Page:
The globalization of biotechnology continued with China and India (“Chindia”) setting the pace. Due to high drug discovery and development costs, pharmaceutical/biotech companies are looking for innovative models for drug development, and China and India are becoming major players of this new paradigm.

What happened since BIO 2005?
Biotech has been on a roll, starting in 2004 and the trend has continued to today.

Pharma vs. Biotech Industry Market Cap ($B)

Company
BIO’04
5/31/04
BIO ’05
5/31/05
BIO’06
3/31/06
% change
BIO ’05 – BIO ‘06
 
Pfizer
272
207
183
-11.6%
Merck
105
71
77
+ 8.4%
 
Pfizer/Merck
377
278
260
-6.5%
 
US biotech
market cap
373
401
498
+24.2%
Industry
1.0x
1.4x
1.9x
 

US Biotechnology Industry Fundraising ($ in Millions)

 
BIO 03 - BIO 04
BIO 04 - BIO 05
BIO 05 - BIO 06
% change
BIO ’05 – BIO ‘06
Public
IPO
$1,541
$803
$757
-5.7%
Follow-on
$4,408
$3,140
$4,076
29.8%
Merck
105
71
77
+ 8.4%
PIPEs
$2,951
$1,631
$2,433
49.2%
 
Private
VC
$3,584
$3,133
$2,534
-19.1%
Other
$204
$529
$815
54.1%
Total Financings
$19,958
$16,639
$18,791
12.9%
Partnering
$9,739
$12,095
$17,460
44.3%
Total
$29,697
$28,895
$36,251
25.4%

IPO Window
Seventeen companies raised $819 million in the US in 2005. Looking at the performance of the biotech companies that completed IPO’s since the "opening" of this window in 2003, the story is one of continuing improvement with 55% trading above their issue price at the end of Q1 2006.

 
# of IPOs
Amount
Raised
Ups/Downs
Average Performance
since IPO
2003
7
$456M
5/2
-5.0%
2004
29*
$1,739M
14/14
33.1%
2005
17
$819M
9/8
21.1%
Q1 2006
6
$303M
4/2
22.0%
 
Total
59
$3,317M
32/26
17.5%
*Eyetech acquired

What's 2006 looking like?

  • Biotechnology will continue to fuel a major transformation in healthcare—one that emphasizes earlier disease detection, more targeted treatments, and adjunctive support through enhanced nutrition.
  • Biotech stocks in 2006 will continue to out perform NASDAQ, DJIA and the pharma indices although biotech’s performance will be out of its direct control and in the hands of the macro-markets (impacted by the price of oil, inflation, the war in Iraq, rising interest rates, and corporate earnings in the non-biotech sector). This may retard biotech’s growth somewhat because overall the world economy will not be as strong as it should be.
  • We will see a reasonably robust public equity IPO market with 30+ IPOs completed in the US and an even larger number internationally.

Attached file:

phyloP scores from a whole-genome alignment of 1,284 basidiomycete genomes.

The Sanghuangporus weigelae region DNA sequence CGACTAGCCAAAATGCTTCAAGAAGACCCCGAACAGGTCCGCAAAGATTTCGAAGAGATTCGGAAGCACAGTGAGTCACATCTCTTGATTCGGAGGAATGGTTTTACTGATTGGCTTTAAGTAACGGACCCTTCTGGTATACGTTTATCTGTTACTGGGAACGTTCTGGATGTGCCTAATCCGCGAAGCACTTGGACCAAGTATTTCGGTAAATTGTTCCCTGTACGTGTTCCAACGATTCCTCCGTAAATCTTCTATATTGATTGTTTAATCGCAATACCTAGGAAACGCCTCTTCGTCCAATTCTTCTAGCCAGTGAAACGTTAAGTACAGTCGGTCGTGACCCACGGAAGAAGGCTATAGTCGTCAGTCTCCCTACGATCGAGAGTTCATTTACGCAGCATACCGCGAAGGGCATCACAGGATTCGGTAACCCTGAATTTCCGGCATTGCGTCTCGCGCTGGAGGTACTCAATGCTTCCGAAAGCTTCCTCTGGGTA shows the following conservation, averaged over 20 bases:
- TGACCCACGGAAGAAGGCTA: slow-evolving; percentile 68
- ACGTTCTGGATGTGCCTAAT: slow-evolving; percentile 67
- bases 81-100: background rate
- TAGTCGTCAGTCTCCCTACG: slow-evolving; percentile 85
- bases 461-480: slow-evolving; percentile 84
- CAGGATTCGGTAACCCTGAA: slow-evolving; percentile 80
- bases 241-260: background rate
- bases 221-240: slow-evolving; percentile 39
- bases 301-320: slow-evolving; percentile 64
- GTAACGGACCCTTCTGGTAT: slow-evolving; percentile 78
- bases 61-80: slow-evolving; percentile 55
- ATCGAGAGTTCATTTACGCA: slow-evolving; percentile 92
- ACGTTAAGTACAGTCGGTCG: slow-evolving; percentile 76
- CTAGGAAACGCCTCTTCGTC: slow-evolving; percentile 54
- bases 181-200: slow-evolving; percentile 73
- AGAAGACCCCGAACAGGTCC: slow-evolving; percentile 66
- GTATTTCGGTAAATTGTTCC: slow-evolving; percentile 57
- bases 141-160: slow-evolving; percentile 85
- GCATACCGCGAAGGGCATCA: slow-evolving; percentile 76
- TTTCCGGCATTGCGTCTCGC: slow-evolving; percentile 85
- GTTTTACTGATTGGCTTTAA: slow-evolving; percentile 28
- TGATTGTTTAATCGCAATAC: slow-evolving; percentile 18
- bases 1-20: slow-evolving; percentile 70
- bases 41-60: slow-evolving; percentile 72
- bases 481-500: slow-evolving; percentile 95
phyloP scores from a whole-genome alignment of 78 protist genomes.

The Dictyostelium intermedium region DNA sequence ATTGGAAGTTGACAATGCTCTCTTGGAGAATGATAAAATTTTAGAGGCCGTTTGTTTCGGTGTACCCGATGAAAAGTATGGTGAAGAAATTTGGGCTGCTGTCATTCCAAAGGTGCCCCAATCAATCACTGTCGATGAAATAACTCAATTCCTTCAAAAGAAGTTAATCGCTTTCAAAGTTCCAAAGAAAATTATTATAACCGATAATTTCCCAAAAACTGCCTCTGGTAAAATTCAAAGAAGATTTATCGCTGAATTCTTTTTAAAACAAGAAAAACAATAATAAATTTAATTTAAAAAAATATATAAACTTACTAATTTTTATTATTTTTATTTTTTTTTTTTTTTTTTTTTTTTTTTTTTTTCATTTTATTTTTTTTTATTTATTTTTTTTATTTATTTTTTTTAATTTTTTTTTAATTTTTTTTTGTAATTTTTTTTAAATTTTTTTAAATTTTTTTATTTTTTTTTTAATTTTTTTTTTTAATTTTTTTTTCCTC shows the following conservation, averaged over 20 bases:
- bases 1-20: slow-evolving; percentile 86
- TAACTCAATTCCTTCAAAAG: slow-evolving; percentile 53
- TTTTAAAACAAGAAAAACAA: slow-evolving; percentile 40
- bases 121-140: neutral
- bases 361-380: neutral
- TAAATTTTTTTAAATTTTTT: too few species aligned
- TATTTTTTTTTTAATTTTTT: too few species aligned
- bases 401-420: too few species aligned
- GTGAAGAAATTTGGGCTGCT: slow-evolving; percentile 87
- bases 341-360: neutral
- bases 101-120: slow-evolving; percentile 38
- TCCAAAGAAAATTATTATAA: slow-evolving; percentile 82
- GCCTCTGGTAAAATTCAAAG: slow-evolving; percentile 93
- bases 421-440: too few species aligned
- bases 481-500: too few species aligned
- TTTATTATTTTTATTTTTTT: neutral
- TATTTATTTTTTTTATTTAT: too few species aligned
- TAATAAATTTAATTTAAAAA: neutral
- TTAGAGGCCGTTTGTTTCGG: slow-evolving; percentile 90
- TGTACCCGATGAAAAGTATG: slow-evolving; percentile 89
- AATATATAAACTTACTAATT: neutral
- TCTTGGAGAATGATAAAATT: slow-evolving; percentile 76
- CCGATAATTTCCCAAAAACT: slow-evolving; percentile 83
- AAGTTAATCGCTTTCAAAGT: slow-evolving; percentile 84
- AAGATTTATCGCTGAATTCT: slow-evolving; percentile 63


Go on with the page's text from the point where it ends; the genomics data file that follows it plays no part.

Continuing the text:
• The biotech industry will generate over $35 billion in financings in 2006, with approximately $25 billion from the public equity markets and more than $10 billion in partnering.
  • More pricing pressure. Payers will become more demanding of drug companies to justify the cost of a drug with true clinical utility. The CMS Medicare part D will continue to be a big agenda item for Washington and the industry with heated debate around a government price controls system on the drug industry as a whole.
  • CMS will take an increasingly active role in evaluating which drugs it will pay for. And with CMS becoming a major customer of drugs with an estimated 40% of the market in 2008, a company will no longer be guaranteed that it will meet with a receptive reimbursement environment.
  • The trend towards personalized medicine will accelerate. The pressure from payers will result in more product bundling, more personalized medicine, less “blockbusterology” (fewer “one size fits all” drugs). The FDA’s Critical Path Initiative will drive progress in personalized medicine/theranostics. In 2006, the big stories at FDA will continue to center on the need to make reforms that strengthen drug safety while goosing innovation—goals agency officials insist are complementary.
  • Also in 2006, negotiations will begin to heat up on reauthorization of the Prescription Drug User Fee Act (PDUFA), which expires in September 2006. The bill to renew the act could serve as a congressional vehicle for drug safety reforms, follow-on biologics measures, and almost anything else related to drug development, approval, and post-market regulation.
  • The trend towards M&A’s will continue with substantially more deals than 2005, especially among the larger companies. Big pharma’s appetite for biotech deals, already fueled by a need to supplement thin pipelines and replace products losing their patent protection, will continue to grow. The partnering environment for biotechs will therefore continue to be “hot”.
  • We will see more and larger partnering deals with an emphasis towards discovery stage deals.
  • Drug safety issues will be high on the agenda and approvals will be tougher to obtain.
  • Pandemic diseases (avian flu) will get increased attention along with a focus on therapeutics for the lesser developed world.
  • Generic medicines will be key part of lower Medicare prescription drug benefit costs. In addition, biogenerics/biosimilars will become a hot topic as key patents start to expire on some of the early recombinant protein therapeutics.
  • At the same time, healthcare spending on aging populations will become a more urgent priority for governments and consumers alike.
  • Diet and nutrition will continue to form the backbone of the pharmacy of disease prevention. Traditional over-the-counter and prescription medicines blended with alternative strategies for nutrition and prevention will deliver a changing prescription for health.
  • In agriculture, more biotech crops will be sown as more countries become involved in biotech crop plantings around the globe.
  • Interest in biofuels will continue to be driven by the President’s 22% increase in clean-energy research at the Department of Energy, including funding for research in cellulosic ethanol.
  • Technology will be driven by:
    • Pandemic “preparedness”
    • The obesity “epidemic” that will attract more biotech and pharma players to this huge market opportunity
    • Proteomics and systems biology
    • Stem cell discoveries and progress on the political front
    • Memory…and our need to maintain it!
      The year 2006 will be a good one for biotech, but in a world with a changing prescription for the industry.


Media Contact:
Peter Winter, Director of Communications
Tel: 415-591-5474
Email: pwinter@b-c.com
During BIO 2006 please call: 415-690-3728

Burrill & Company: www.burrillandco.com